By Alan Murray | Oct 26, 2016 | This article originally appeared in Fortune

Capital One announced this week it is partnering with blockchain startup Gem to use the digital ledger technology to track claims for medical patients. I mention this not because it’s the most important story of the day, but because the notion of banks using the blockchain to address the nightmare that is our health payments system is just another sign of how quickly technology is changing the fundamentals of modern business.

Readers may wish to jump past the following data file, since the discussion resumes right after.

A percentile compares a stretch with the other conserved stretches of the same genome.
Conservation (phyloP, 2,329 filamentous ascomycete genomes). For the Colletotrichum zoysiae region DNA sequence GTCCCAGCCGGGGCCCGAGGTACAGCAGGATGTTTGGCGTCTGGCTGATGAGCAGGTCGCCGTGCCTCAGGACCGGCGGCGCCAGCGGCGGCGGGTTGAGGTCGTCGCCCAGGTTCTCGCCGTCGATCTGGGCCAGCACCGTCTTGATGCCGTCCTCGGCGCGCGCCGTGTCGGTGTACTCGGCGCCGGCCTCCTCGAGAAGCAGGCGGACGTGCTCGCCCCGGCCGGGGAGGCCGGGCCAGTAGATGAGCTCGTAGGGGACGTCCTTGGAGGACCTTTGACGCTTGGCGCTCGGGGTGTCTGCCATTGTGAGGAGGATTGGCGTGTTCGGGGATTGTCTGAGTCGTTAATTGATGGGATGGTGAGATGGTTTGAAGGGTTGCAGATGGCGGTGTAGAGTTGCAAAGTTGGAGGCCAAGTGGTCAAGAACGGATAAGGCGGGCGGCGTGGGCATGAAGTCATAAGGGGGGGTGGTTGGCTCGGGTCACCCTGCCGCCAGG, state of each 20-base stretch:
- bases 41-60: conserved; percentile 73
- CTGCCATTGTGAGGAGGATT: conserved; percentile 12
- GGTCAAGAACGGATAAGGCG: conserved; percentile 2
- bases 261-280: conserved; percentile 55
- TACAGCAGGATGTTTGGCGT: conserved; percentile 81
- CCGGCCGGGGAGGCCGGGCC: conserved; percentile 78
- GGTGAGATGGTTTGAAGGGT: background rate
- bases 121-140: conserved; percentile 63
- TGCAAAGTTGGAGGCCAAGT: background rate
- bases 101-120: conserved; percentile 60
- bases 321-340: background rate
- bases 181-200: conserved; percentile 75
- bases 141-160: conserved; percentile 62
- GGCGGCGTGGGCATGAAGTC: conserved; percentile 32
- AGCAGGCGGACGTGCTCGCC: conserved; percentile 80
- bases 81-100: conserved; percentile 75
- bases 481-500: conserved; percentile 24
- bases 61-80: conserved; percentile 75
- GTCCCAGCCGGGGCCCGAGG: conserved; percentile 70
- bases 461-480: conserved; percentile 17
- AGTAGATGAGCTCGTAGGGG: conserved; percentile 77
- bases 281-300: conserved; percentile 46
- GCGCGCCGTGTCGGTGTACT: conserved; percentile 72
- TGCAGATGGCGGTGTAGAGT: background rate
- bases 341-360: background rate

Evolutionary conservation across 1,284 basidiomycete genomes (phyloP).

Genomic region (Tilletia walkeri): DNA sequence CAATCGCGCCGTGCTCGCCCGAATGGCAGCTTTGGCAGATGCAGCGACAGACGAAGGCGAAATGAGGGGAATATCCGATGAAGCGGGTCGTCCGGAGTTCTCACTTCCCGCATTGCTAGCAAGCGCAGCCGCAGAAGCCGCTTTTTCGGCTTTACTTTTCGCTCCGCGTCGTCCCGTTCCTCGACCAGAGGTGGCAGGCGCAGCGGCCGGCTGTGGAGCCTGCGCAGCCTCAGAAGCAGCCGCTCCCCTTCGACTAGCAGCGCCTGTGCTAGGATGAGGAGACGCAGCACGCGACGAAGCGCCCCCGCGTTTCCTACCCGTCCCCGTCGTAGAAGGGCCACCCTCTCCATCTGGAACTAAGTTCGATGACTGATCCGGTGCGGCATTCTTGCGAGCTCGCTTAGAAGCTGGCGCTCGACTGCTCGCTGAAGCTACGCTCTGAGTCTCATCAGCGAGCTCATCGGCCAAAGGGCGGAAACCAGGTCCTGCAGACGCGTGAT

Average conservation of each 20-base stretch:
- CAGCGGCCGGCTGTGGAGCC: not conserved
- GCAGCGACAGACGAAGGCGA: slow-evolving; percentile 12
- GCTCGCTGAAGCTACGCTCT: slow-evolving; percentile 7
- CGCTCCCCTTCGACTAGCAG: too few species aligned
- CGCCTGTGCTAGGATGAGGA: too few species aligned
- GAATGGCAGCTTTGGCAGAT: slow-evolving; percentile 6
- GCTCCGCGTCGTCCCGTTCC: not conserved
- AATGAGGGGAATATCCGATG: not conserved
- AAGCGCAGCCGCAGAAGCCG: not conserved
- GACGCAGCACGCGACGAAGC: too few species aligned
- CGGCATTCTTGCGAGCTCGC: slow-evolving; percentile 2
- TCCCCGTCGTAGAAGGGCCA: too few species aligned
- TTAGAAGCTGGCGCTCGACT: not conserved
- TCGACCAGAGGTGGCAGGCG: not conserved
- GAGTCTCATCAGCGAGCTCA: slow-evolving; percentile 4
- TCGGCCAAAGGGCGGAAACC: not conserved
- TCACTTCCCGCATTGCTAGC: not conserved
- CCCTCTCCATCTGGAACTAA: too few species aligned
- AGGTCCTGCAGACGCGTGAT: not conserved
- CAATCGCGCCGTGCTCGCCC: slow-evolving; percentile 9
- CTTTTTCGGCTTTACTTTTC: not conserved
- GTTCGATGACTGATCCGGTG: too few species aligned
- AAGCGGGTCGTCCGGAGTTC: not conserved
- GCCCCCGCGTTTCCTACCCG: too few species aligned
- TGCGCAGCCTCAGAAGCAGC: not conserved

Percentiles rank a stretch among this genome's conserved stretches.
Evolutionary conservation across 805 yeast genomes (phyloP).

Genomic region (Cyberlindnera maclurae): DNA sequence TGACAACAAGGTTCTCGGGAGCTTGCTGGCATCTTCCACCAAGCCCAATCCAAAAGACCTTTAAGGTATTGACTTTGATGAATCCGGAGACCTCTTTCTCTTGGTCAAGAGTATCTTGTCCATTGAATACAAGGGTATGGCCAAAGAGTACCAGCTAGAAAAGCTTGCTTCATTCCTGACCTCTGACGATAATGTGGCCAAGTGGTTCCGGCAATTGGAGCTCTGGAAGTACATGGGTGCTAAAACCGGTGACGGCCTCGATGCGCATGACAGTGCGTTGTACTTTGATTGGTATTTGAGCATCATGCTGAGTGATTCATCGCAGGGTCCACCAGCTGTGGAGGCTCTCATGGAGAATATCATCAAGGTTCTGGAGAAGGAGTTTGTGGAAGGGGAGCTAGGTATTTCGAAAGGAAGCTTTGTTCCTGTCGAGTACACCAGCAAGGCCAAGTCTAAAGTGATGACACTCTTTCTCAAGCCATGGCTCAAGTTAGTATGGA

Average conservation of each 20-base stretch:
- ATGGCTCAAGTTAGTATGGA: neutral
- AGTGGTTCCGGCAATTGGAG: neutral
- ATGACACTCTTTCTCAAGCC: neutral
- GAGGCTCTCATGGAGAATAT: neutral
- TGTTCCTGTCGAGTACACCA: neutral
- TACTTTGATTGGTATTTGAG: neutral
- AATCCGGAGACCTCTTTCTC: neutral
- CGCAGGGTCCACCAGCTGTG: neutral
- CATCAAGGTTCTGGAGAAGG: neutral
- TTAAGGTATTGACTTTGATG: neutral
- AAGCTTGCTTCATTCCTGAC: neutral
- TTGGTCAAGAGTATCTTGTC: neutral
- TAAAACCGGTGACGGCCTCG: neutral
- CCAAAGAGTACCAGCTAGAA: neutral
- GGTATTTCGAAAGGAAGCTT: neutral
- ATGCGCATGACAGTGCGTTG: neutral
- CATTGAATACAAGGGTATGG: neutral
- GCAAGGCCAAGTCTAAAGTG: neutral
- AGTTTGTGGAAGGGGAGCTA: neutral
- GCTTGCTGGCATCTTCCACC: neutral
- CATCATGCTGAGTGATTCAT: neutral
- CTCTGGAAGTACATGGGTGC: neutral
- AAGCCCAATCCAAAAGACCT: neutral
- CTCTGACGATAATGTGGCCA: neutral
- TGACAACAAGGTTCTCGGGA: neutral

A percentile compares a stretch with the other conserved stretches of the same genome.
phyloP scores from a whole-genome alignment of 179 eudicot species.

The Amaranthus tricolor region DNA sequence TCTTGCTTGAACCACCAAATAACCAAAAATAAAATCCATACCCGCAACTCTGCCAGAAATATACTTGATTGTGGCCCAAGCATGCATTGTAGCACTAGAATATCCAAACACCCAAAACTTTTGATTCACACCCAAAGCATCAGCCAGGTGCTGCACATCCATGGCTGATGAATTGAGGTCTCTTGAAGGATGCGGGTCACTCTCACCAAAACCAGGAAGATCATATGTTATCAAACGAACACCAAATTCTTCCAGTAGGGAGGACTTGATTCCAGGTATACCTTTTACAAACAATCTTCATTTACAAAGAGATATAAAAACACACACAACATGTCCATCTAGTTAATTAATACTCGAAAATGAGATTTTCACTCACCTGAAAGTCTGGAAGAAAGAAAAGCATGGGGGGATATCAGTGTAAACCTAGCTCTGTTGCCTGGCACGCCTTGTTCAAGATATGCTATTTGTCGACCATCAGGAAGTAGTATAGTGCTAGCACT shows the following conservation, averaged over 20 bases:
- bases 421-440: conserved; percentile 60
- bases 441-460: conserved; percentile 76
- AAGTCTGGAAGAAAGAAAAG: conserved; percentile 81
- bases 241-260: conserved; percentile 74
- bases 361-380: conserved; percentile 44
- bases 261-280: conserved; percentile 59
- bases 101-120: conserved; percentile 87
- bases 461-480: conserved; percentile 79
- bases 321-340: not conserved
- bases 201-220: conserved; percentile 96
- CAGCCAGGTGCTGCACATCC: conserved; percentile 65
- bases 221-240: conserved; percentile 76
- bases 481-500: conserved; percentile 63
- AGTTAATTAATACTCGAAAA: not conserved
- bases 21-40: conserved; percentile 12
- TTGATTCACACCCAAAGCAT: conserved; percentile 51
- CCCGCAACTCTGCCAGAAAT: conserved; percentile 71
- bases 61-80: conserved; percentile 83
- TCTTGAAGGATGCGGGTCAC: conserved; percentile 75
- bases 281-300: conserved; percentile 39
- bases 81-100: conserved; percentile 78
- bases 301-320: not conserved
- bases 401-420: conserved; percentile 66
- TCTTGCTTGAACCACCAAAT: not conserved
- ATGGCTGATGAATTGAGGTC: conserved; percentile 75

And probably no industry faces more profound change than healthcare. Whether it is sensors tracking your vital statistics, or IBM Watson providing assistance in clinical diagnoses, or massive gene data providing new insights in personalized disease treatment, or the blockchain piercing the payments system, health care stands at the cusp of a transformation that my colleague Cliff Leaf says is the 21st century version of the discovery of penicillin. “Near simultaneous advances across an enormous spectrum of new tech – deep learning, big-data analytics, wearable sensors, hyperconnectivity, 3D printing, gene editing, virtual reality, and much more—are suddenly, and rapidly, shaking up a sector that now accounts for $3 trillion of spending every year in the U.S.,” Leaf says.

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